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Evolution Not Revolution at Royston

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Evolution not revolution will be the mantra at Garden Walk when new Royston Town manager Steve Castle officially….

….takes the post at the Calor League Division One Central club later this month.

The new boss’ first game in charge will be the Crows’ Boxing Day clash at home to current leaders Dunstable Town – a baptism of fire as he looks to keep the club on track for a top five finish.

But with most of the foundations in place for a sustained challenge, Castle will take his time over assessing players and backroom staff and said there will be no wholesale changes.

“One of the attractions I brought to the Royston committee was that I didn’t want to break things apart but instead build on what’s here and keep a level of continuity,” he said.

“I want to give everyone a fair chance and keep things going in the right direction with some new ideas. I’m not going to get everyone out and bring a whole load of new players in. The team is 80 to 90 per cent there.”

Castle, who will complete his commitments at current club Takeley before taking over the reins at Royston, had become well aware of the Crows’ progress up the non-League Pyramid.

He and former Royston manager Paul Attfield are both taxi drivers and used to talk at length about football on the rank in Bishop’s Stortford.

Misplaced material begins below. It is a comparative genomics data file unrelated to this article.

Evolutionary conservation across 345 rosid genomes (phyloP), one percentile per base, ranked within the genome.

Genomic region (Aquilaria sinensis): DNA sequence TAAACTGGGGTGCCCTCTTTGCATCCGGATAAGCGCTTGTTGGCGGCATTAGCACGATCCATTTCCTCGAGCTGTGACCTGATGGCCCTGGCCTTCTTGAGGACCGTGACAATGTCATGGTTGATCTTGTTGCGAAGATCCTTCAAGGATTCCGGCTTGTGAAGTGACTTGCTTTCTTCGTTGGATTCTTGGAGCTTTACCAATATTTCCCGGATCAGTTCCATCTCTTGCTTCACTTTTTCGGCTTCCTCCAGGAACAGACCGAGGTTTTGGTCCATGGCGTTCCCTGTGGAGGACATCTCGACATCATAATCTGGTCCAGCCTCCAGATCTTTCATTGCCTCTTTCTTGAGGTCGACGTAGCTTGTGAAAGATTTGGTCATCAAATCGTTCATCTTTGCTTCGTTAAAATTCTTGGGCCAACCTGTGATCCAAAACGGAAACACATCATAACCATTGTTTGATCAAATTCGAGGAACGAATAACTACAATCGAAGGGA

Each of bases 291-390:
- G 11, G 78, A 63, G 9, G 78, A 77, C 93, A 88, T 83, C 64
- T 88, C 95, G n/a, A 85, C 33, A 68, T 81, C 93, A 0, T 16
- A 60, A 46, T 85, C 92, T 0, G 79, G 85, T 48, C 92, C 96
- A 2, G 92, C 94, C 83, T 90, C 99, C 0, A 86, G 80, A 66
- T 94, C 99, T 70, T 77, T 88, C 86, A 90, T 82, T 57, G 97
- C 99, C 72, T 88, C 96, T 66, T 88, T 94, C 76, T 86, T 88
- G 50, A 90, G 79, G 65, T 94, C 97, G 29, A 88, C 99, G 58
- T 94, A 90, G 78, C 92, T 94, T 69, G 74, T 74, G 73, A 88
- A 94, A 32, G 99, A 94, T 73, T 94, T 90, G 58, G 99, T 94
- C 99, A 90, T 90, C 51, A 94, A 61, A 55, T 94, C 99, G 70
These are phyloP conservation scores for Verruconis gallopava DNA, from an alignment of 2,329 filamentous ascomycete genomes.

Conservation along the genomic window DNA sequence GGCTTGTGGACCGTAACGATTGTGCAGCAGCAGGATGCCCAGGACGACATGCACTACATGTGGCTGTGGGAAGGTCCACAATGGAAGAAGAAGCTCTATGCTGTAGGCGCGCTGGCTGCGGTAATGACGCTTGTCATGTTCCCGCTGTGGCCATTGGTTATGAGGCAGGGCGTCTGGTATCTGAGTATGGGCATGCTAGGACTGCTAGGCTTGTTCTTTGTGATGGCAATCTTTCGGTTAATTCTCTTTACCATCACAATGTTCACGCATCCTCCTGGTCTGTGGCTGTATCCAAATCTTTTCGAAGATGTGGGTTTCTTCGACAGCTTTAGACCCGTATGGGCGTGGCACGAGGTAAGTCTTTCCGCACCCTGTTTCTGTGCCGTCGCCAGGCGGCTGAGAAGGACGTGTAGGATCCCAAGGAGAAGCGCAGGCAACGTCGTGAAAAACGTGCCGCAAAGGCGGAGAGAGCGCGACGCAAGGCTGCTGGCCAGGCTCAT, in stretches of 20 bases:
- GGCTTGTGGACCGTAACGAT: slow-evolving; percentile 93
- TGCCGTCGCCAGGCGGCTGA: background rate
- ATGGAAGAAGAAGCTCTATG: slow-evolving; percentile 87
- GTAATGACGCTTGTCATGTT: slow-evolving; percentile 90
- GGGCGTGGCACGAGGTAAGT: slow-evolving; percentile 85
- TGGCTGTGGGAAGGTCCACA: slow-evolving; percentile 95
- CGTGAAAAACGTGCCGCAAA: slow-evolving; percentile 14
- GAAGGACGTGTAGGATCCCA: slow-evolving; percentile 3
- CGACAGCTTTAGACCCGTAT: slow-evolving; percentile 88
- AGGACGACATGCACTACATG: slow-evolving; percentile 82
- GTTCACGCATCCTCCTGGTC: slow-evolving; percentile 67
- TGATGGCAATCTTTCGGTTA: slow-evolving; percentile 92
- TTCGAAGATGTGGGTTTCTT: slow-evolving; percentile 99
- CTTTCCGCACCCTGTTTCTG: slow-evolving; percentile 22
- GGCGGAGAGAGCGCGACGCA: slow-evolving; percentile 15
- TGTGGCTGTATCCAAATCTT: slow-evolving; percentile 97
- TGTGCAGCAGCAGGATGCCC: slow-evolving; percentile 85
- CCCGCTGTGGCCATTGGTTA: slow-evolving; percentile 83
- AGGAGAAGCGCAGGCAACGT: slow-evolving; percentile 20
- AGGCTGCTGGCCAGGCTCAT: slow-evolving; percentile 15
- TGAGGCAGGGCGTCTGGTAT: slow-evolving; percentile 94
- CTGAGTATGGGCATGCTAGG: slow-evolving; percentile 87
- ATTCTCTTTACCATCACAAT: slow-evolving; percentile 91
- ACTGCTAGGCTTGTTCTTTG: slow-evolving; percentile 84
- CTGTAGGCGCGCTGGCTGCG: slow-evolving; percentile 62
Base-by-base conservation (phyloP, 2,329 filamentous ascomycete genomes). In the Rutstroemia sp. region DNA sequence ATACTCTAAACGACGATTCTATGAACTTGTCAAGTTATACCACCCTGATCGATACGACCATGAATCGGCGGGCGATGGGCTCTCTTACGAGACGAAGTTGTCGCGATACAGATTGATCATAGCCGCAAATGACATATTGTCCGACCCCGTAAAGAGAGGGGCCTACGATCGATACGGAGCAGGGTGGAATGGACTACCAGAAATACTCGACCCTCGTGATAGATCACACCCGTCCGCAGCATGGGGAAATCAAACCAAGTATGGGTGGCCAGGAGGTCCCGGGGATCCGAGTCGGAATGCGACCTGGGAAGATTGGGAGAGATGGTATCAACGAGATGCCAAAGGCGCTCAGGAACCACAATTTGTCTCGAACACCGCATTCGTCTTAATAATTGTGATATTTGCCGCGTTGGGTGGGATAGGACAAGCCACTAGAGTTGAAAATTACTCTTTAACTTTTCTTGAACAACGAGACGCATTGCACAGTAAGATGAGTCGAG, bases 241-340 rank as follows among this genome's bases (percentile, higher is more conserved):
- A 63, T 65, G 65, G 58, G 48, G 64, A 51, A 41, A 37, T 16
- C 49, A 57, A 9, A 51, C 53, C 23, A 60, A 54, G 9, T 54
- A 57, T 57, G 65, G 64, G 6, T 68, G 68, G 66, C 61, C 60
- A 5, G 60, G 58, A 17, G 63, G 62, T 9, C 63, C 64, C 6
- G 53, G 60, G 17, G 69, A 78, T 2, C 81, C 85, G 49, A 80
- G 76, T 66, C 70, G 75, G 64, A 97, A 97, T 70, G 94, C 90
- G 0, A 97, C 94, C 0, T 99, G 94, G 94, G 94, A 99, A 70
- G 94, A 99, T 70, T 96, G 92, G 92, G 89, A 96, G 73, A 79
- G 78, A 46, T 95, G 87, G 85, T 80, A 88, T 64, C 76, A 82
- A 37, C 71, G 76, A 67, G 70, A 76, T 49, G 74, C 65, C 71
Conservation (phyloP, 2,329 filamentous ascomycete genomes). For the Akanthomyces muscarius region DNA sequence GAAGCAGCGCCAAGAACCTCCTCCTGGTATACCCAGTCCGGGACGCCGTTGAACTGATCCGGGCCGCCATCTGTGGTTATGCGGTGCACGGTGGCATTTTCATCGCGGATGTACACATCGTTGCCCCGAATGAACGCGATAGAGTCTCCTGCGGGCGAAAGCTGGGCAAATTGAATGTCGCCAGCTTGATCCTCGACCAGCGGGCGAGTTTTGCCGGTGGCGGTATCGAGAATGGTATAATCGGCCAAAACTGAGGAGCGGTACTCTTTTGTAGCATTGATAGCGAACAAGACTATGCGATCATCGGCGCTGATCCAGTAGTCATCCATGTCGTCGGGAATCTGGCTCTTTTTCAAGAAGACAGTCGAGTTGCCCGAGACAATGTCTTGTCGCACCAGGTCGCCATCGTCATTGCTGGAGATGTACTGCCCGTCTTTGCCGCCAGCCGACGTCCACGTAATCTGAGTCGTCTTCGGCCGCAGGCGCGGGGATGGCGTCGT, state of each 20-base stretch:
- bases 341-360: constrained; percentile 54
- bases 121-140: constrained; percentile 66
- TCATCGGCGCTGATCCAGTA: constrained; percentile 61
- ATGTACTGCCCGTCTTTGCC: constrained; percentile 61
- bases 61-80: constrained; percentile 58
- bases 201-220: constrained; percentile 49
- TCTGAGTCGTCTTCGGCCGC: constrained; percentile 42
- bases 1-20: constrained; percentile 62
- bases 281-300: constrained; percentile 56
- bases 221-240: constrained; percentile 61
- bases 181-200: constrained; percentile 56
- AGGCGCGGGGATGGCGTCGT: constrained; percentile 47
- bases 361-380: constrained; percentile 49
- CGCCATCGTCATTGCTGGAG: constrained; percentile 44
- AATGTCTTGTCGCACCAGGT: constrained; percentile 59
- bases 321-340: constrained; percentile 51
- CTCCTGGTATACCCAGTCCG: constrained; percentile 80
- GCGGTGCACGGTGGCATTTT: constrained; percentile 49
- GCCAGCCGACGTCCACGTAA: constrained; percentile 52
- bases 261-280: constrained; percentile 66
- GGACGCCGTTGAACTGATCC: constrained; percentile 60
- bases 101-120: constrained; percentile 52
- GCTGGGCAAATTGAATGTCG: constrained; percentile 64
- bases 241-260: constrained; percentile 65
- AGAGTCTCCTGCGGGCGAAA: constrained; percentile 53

“When I was manager at St Albans City Paul would talk about how there were players on contracts there and how well they were progressing,” continued Castle.

“I’ve always thought Royston are a well-run club and ambitious so when the job became available I was very interested.”

A distinguished playing career saw 47-year-old Castle play league football for Leyton Orient, Plymouth Argyle, Birmingham City and Peterborough United and part of his progression into management saw him become assistant to Jimmy Quinn at Cambridge United in 2006.

A difficult campaign saw the U’s fight off relegation but the experience at the Abbey, and his subsequent spells at St Albans and Takeley, was invaluable.

“It was a backs to the wall job,” he said.

“But we stayed up and it was one of those experiences that serves you well.”


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